TABLE I______________________________________            Transition            Temper-            ature,Composition, mol %            Tg, °C.,                      Ionic ConductivityNa2 O Al2 O3         ZrO2                 SiO2                      20° C./min                              (ohm-cm)-1 × 103______________________________________36.32  0.13   12.51   51.04                      616     3.140.95  0.04    7.87   51.14                      517     5.142.06  0.05   10.27   47.62                      564     5.545.49  0.05   11.36   43.10                      548     6.941.39  8.21    5.80   44.60                      538     5.241.09  6.39    3.99   48.53                      516     7.739.10 14.73   11.57   34.60                      668     3.637.95 13.48   11.38   37.19                      708     2.641.93 16.02    9.96   32.09                      633     4.041.76 15.91   12.30   30.03                      644     2.938.51 13.33   12.18   35.98                      657     2.240.71 10.85    8.28   40.16                      598     4.739.69 11.89    0.11   48.31                      479     3.2______________________________________

Referring to Table II, the chemical resistance and stability of several glass electrolytes of the inventive and of neighboring compositions are given. The tests were conducted at 400° C. for 1000 hours on glass bars of 2 cm length and 6 mm×6 mm cross-section. Separate samples were tested with molten sodium, molten sodium polysulfide and with molten sulfur.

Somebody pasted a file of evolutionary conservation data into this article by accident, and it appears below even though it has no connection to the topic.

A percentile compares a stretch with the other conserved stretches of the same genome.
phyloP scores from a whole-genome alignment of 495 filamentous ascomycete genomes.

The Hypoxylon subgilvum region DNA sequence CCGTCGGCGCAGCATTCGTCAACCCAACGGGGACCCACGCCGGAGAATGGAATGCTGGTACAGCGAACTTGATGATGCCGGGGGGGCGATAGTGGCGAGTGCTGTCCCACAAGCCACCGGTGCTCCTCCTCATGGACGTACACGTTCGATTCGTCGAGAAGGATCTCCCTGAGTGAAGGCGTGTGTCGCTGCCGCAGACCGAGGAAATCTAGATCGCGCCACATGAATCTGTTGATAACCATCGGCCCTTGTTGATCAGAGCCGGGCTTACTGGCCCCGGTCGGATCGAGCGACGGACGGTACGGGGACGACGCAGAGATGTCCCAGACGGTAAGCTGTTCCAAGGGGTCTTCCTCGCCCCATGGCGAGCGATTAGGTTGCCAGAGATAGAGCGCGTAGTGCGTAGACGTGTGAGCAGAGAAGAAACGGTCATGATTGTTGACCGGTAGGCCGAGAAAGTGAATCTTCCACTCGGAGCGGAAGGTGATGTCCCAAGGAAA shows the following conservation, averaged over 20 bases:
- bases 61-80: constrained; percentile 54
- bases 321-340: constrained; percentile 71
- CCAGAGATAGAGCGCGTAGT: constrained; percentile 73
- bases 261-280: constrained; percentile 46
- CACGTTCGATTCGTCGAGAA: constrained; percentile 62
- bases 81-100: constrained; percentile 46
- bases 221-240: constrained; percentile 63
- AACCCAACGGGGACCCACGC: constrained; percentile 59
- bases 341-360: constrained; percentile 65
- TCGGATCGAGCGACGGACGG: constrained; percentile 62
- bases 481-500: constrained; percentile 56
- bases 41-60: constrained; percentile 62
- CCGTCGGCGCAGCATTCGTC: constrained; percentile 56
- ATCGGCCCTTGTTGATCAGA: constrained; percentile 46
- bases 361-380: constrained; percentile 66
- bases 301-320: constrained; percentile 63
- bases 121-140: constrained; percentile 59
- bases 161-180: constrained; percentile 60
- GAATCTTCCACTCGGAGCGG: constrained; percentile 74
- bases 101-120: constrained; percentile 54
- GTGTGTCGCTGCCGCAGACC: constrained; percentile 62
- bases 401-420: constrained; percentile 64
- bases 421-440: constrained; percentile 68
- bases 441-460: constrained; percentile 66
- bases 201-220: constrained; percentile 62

TABLE II______________________________________              Change in weight, mg/cm2,Composition, mol % After Exposure to:Na2 O Al2 O3         ZrO2                 SiO2                        S      Na2 S4                                     Na______________________________________22.6   0.03   --      77.3   -0.20  -0.17  5.7025.0  12.4    --      62.5   -0.15  -0.79  10.9637.2  11.4    --      51.4   -0.23  -0.36  0.7040.2  17.0    --      42.8   -0.16  -1.53 -0.0741.0   0.04   7.87    51.1   -0.38  -0.98 -0.6741.4   8.21   5.8     44.6   -0.37  -0.42  0.5346.0  --      4.3     49.7   -0.77  -7.83 -2.46______________________________________

It is seen from Table II that good chemical resistance was exhibited by the inventive composition and by certain close neighboring compositions on exposure to the reactants of a molten sodium-sulfur electrochemical cell. Samples with high silica concentrations and low alumina-zirconia combined levels were severely attacked by the molten sodium or sodium polysulfide.

From the above and other observations made by the inventors, the corrosion resistance and ionic conductivity of the preferred glass composition is unexpectedly enhanced by including not more than 40 mole % SiO2, more than 40 mole % Na2 O, not more than 13 mole % ZrO2 but more than 23 mole % combined zirconia-alumina concentration. The high level of combined zirconia-alumina is expected to enhance stability but high zirconia levels have been found to leave regions of free zirconia that may be detrimental to the chemical resistance of the glass.

It therefore is seen that the present invention provides a novel ionically conductive glass for use as electrolyte in a high temperature electrochemical cell environment. The glass exhibits ionic conductivity substantially greater than previous sodium ion conductive glasses. The glass can be made without elaborate or extreme procedures to provide an electrolyte substantially free of undissolved constituents or crystalline regions but with good physical properties and chemical stability. Furthermore, sufficiently high glass transition temperatures are achieved to enhance stability under the high temperature environment of a molten reactant electrochemical cell.